Bitcoin

Crypto founder paying $4.57 million for lunch with Warren Buffett wants to change his hatred of bitcoin

Key Points
  • Justin Sun says he may not be able to change Warren Buffett's opinion on bitcoin in a three-hour lunch.
  • However, Sun hopes to offer the Berkshire Hathaway chief a different opinion. "I want him to learn what the younger generations are doing."
  • Sun says he's a believer and a fan of Buffett and his "long-term value investing strategy," adding he wanted to pay Buffett "back for his inspiration."
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Why this man paid over $4.5 million to have lunch with Warren Buffett

Justin Sun, the blockchain entrepreneur who paid a record $4.57 million for lunch with Warren Buffett, told CNBC on Tuesday he wants to change the billionaire investor's mind on hating bitcoin.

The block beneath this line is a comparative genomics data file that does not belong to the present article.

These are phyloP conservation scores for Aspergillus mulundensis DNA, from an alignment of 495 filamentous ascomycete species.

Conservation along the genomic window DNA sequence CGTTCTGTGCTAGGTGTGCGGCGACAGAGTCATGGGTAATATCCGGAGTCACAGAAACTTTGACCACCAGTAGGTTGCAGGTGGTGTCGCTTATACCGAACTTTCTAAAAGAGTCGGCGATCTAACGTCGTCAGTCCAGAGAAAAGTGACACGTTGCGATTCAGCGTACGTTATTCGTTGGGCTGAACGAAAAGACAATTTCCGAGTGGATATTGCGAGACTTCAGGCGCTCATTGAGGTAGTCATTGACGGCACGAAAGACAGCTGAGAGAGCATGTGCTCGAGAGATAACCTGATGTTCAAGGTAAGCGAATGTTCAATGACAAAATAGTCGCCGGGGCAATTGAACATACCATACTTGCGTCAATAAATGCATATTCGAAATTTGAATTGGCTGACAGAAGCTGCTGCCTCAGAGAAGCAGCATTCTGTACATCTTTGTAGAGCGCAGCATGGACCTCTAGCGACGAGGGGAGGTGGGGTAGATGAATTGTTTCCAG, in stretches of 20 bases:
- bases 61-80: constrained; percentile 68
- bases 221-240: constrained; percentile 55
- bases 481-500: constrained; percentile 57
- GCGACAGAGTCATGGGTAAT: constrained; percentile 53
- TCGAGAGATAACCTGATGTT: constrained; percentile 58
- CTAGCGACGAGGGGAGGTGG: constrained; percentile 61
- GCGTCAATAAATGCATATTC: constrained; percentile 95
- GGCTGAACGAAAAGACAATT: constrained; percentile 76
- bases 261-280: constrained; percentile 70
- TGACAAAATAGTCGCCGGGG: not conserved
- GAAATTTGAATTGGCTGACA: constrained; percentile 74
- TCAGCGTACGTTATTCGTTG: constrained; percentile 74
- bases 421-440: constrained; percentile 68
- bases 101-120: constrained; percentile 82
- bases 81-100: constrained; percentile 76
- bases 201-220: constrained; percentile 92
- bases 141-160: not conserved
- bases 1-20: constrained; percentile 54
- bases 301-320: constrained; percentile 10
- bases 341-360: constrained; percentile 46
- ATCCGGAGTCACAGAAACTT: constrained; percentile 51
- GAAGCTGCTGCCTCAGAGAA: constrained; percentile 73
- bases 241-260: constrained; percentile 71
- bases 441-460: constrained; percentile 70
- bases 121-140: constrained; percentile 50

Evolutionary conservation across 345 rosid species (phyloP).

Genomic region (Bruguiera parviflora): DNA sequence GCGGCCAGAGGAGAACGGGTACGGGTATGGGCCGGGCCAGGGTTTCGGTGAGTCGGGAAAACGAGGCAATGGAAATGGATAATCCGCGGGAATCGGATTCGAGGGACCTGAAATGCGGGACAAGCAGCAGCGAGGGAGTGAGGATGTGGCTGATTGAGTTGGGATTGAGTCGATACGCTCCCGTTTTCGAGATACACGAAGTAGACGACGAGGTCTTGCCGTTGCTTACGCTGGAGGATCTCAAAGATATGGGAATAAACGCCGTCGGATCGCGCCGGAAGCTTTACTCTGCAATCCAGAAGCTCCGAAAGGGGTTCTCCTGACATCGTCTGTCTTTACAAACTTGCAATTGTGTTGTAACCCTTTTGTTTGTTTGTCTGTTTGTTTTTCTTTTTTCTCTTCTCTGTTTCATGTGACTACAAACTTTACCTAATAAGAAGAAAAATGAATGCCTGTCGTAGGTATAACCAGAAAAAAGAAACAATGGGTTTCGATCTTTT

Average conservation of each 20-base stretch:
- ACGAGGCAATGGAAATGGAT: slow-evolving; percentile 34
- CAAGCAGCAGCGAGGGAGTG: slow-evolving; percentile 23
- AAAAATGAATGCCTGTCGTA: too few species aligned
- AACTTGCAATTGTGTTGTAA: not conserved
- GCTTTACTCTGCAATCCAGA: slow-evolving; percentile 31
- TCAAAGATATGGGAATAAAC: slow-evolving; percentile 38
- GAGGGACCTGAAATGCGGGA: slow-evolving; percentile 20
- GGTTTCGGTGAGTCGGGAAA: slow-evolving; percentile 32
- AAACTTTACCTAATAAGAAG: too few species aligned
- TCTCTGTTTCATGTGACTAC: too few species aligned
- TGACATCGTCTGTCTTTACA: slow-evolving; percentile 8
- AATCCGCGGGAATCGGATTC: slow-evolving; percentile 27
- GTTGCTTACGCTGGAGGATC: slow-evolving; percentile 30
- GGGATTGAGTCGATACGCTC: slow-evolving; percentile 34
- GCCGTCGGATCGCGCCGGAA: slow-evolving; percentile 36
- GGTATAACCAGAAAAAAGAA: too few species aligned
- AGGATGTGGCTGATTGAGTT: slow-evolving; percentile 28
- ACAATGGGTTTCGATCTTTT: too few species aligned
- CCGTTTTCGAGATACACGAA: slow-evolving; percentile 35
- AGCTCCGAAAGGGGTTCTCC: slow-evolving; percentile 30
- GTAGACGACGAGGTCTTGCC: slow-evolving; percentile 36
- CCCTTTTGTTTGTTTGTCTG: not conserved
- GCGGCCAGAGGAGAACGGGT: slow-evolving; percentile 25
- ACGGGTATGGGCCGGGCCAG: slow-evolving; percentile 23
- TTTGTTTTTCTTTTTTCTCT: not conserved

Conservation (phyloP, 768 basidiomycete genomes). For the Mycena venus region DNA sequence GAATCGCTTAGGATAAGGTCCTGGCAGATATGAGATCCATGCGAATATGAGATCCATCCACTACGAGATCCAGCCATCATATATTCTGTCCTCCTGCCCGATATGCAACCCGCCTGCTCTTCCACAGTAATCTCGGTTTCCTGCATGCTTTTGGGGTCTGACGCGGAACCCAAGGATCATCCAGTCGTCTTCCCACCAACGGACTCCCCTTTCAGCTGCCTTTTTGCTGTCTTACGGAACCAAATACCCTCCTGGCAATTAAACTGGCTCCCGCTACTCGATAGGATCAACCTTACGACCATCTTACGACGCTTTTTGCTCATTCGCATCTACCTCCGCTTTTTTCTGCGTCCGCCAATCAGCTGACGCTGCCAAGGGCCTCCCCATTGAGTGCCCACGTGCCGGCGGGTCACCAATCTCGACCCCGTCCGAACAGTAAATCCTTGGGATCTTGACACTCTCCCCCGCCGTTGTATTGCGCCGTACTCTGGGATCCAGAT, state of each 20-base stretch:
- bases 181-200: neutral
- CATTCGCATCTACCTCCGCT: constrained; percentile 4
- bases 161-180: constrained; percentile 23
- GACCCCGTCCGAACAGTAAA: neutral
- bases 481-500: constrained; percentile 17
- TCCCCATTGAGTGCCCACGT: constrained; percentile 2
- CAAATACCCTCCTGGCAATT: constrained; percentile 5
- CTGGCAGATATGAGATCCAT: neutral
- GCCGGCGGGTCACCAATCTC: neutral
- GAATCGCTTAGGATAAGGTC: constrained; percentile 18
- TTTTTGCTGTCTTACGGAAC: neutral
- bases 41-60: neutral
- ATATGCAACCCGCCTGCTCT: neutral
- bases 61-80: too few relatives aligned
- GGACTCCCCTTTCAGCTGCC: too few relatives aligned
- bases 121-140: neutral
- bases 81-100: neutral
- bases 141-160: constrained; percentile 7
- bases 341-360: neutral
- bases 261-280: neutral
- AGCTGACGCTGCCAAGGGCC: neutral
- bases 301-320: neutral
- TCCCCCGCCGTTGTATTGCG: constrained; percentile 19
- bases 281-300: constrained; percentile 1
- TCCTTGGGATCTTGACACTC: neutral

Sun, founder of cryptocurrency Tron and CEO of file-sharing company BitTorrent, had the highest bid in the 20 years of the charity auction. Proceeds go to the Glide Foundation to help the homeless in San Francisco, where BitTorrent is located.

Winning the auction allows Sun to invite seven guests, and he said he's going to bring other cryptocurrency industry leaders to the lunch in New York. But he told CNBC he's not sure who he's going to be bring yet.

Sun said he's a believer and a fan of Buffett and his "long-term value investing strategy." He added that he wants to pay Buffett "back for his inspiration."

However, the Berkshire Hathaway chairman and CEO is not a fan of bitcoin. In the past, he's called it "rat poison squared."

When asked for comment on the lunch, Buffett laughed and told CNBC's Becky Quick that he was looking forward to it. The date for the lunch isn't set.

Sun admitted on "Squawk Box" he knows he won't change Buffett's mind in a three-hour lunch, but he hopes to offer him a different opinion and show him "how much progress we've made" in the past 10 years in the cryptocurrency industry. "I want him to learn what the younger generations are doing," Sun added.

While some past winners have chosen to stay anonymous, Ted Weschler — later hired as a Berkshire investment manager — and Greenlight Capital's David Einhorn were winners of the auction in previous years.

— CNBC's Kate Rooney contributed to this report.